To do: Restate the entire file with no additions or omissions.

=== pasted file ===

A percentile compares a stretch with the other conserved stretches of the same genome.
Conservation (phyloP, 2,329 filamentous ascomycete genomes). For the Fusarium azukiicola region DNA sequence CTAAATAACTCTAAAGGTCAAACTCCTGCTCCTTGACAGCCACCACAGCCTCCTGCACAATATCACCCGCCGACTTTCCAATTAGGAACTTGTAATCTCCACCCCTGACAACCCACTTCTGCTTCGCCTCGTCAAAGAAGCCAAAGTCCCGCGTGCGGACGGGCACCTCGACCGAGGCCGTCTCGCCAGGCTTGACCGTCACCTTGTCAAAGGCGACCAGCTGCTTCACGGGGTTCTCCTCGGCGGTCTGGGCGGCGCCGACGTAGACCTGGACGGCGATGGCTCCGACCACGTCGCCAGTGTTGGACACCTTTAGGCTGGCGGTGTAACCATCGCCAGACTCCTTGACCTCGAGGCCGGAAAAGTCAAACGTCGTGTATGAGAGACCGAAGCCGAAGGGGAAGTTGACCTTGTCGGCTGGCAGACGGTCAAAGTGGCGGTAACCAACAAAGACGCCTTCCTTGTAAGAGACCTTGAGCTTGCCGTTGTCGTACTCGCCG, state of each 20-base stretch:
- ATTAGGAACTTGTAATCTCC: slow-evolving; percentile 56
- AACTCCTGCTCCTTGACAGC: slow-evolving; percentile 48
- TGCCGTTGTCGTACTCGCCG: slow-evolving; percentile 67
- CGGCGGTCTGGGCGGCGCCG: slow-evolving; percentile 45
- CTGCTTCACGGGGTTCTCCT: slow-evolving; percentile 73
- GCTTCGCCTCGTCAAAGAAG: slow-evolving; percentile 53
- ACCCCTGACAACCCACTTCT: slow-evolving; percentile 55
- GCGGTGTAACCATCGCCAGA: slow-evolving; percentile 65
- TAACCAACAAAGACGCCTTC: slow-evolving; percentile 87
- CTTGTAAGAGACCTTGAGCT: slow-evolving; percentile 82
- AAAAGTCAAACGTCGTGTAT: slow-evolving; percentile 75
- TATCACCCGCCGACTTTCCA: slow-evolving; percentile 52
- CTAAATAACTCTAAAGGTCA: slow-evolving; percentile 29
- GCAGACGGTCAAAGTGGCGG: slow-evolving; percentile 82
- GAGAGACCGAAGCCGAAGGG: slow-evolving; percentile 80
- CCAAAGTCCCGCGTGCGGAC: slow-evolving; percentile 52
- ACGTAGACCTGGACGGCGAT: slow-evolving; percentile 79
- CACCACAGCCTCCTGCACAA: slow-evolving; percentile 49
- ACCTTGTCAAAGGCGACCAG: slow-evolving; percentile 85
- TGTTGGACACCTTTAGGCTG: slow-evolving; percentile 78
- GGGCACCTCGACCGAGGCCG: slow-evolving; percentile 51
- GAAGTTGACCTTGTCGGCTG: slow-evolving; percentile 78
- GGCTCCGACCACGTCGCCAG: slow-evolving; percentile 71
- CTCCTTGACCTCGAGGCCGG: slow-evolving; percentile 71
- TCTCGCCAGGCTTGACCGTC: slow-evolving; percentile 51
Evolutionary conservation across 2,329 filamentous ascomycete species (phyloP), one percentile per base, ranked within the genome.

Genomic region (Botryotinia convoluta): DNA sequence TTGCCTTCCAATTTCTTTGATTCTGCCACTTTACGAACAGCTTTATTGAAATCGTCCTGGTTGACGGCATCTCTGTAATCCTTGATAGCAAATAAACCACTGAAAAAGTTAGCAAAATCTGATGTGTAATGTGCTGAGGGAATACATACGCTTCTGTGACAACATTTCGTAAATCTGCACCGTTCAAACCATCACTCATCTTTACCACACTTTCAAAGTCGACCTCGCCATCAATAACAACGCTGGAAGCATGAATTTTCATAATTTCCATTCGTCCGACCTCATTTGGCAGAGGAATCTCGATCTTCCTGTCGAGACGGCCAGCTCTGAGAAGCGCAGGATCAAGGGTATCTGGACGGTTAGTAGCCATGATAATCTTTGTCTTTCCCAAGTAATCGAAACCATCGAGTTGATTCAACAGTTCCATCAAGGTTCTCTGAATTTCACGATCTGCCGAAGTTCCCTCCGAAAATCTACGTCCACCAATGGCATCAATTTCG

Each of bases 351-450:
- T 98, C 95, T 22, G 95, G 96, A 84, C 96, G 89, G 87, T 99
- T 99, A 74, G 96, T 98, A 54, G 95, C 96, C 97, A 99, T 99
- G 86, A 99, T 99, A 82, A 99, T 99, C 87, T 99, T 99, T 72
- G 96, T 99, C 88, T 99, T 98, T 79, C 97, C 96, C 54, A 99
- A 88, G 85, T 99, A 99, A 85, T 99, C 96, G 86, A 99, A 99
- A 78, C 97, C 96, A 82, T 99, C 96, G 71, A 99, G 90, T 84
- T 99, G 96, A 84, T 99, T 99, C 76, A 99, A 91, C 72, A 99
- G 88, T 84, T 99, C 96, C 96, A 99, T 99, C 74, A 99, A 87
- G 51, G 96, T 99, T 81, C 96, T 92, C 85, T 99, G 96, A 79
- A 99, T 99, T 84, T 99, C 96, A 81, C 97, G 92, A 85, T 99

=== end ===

A percentile compares a stretch with the other conserved stretches of the same genome.
Conservation (phyloP, 2,329 filamentous ascomycete genomes). For the Fusarium azukiicola region DNA sequence CTAAATAACTCTAAAGGTCAAACTCCTGCTCCTTGACAGCCACCACAGCCTCCTGCACAATATCACCCGCCGACTTTCCAATTAGGAACTTGTAATCTCCACCCCTGACAACCCACTTCTGCTTCGCCTCGTCAAAGAAGCCAAAGTCCCGCGTGCGGACGGGCACCTCGACCGAGGCCGTCTCGCCAGGCTTGACCGTCACCTTGTCAAAGGCGACCAGCTGCTTCACGGGGTTCTCCTCGGCGGTCTGGGCGGCGCCGACGTAGACCTGGACGGCGATGGCTCCGACCACGTCGCCAGTGTTGGACACCTTTAGGCTGGCGGTGTAACCATCGCCAGACTCCTTGACCTCGAGGCCGGAAAAGTCAAACGTCGTGTATGAGAGACCGAAGCCGAAGGGGAAGTTGACCTTGTCGGCTGGCAGACGGTCAAAGTGGCGGTAACCAACAAAGACGCCTTCCTTGTAAGAGACCTTGAGCTTGCCGTTGTCGTACTCGCCG, state of each 20-base stretch:
- ATTAGGAACTTGTAATCTCC: slow-evolving; percentile 56
- AACTCCTGCTCCTTGACAGC: slow-evolving; percentile 48
- TGCCGTTGTCGTACTCGCCG: slow-evolving; percentile 67
- CGGCGGTCTGGGCGGCGCCG: slow-evolving; percentile 45
- CTGCTTCACGGGGTTCTCCT: slow-evolving; percentile 73
- GCTTCGCCTCGTCAAAGAAG: slow-evolving; percentile 53
- ACCCCTGACAACCCACTTCT: slow-evolving; percentile 55
- GCGGTGTAACCATCGCCAGA: slow-evolving; percentile 65
- TAACCAACAAAGACGCCTTC: slow-evolving; percentile 87
- CTTGTAAGAGACCTTGAGCT: slow-evolving; percentile 82
- AAAAGTCAAACGTCGTGTAT: slow-evolving; percentile 75
- TATCACCCGCCGACTTTCCA: slow-evolving; percentile 52
- CTAAATAACTCTAAAGGTCA: slow-evolving; percentile 29
- GCAGACGGTCAAAGTGGCGG: slow-evolving; percentile 82
- GAGAGACCGAAGCCGAAGGG: slow-evolving; percentile 80
- CCAAAGTCCCGCGTGCGGAC: slow-evolving; percentile 52
- ACGTAGACCTGGACGGCGAT: slow-evolving; percentile 79
- CACCACAGCCTCCTGCACAA: slow-evolving; percentile 49
- ACCTTGTCAAAGGCGACCAG: slow-evolving; percentile 85
- TGTTGGACACCTTTAGGCTG: slow-evolving; percentile 78
- GGGCACCTCGACCGAGGCCG: slow-evolving; percentile 51
- GAAGTTGACCTTGTCGGCTG: slow-evolving; percentile 78
- GGCTCCGACCACGTCGCCAG: slow-evolving; percentile 71
- CTCCTTGACCTCGAGGCCGG: slow-evolving; percentile 71
- TCTCGCCAGGCTTGACCGTC: slow-evolving; percentile 51
Evolutionary conservation across 2,329 filamentous ascomycete species (phyloP), one percentile per base, ranked within the genome.

Genomic region (Botryotinia convoluta): DNA sequence TTGCCTTCCAATTTCTTTGATTCTGCCACTTTACGAACAGCTTTATTGAAATCGTCCTGGTTGACGGCATCTCTGTAATCCTTGATAGCAAATAAACCACTGAAAAAGTTAGCAAAATCTGATGTGTAATGTGCTGAGGGAATACATACGCTTCTGTGACAACATTTCGTAAATCTGCACCGTTCAAACCATCACTCATCTTTACCACACTTTCAAAGTCGACCTCGCCATCAATAACAACGCTGGAAGCATGAATTTTCATAATTTCCATTCGTCCGACCTCATTTGGCAGAGGAATCTCGATCTTCCTGTCGAGACGGCCAGCTCTGAGAAGCGCAGGATCAAGGGTATCTGGACGGTTAGTAGCCATGATAATCTTTGTCTTTCCCAAGTAATCGAAACCATCGAGTTGATTCAACAGTTCCATCAAGGTTCTCTGAATTTCACGATCTGCCGAAGTTCCCTCCGAAAATCTACGTCCACCAATGGCATCAATTTCG

Each of bases 351-450:
- T 98, C 95, T 22, G 95, G 96, A 84, C 96, G 89, G 87, T 99
- T 99, A 74, G 96, T 98, A 54, G 95, C 96, C 97, A 99, T 99
- G 86, A 99, T 99, A 82, A 99, T 99, C 87, T 99, T 99, T 72
- G 96, T 99, C 88, T 99, T 98, T 79, C 97, C 96, C 54, A 99
- A 88, G 85, T 99, A 99, A 85, T 99, C 96, G 86, A 99, A 99
- A 78, C 97, C 96, A 82, T 99, C 96, G 71, A 99, G 90, T 84
- T 99, G 96, A 84, T 99, T 99, C 76, A 99, A 91, C 72, A 99
- G 88, T 84, T 99, C 96, C 96, A 99, T 99, C 74, A 99, A 87
- G 51, G 96, T 99, T 81, C 96, T 92, C 85, T 99, G 96, A 79
- A 99, T 99, T 84, T 99, C 96, A 81, C 97, G 92, A 85, T 99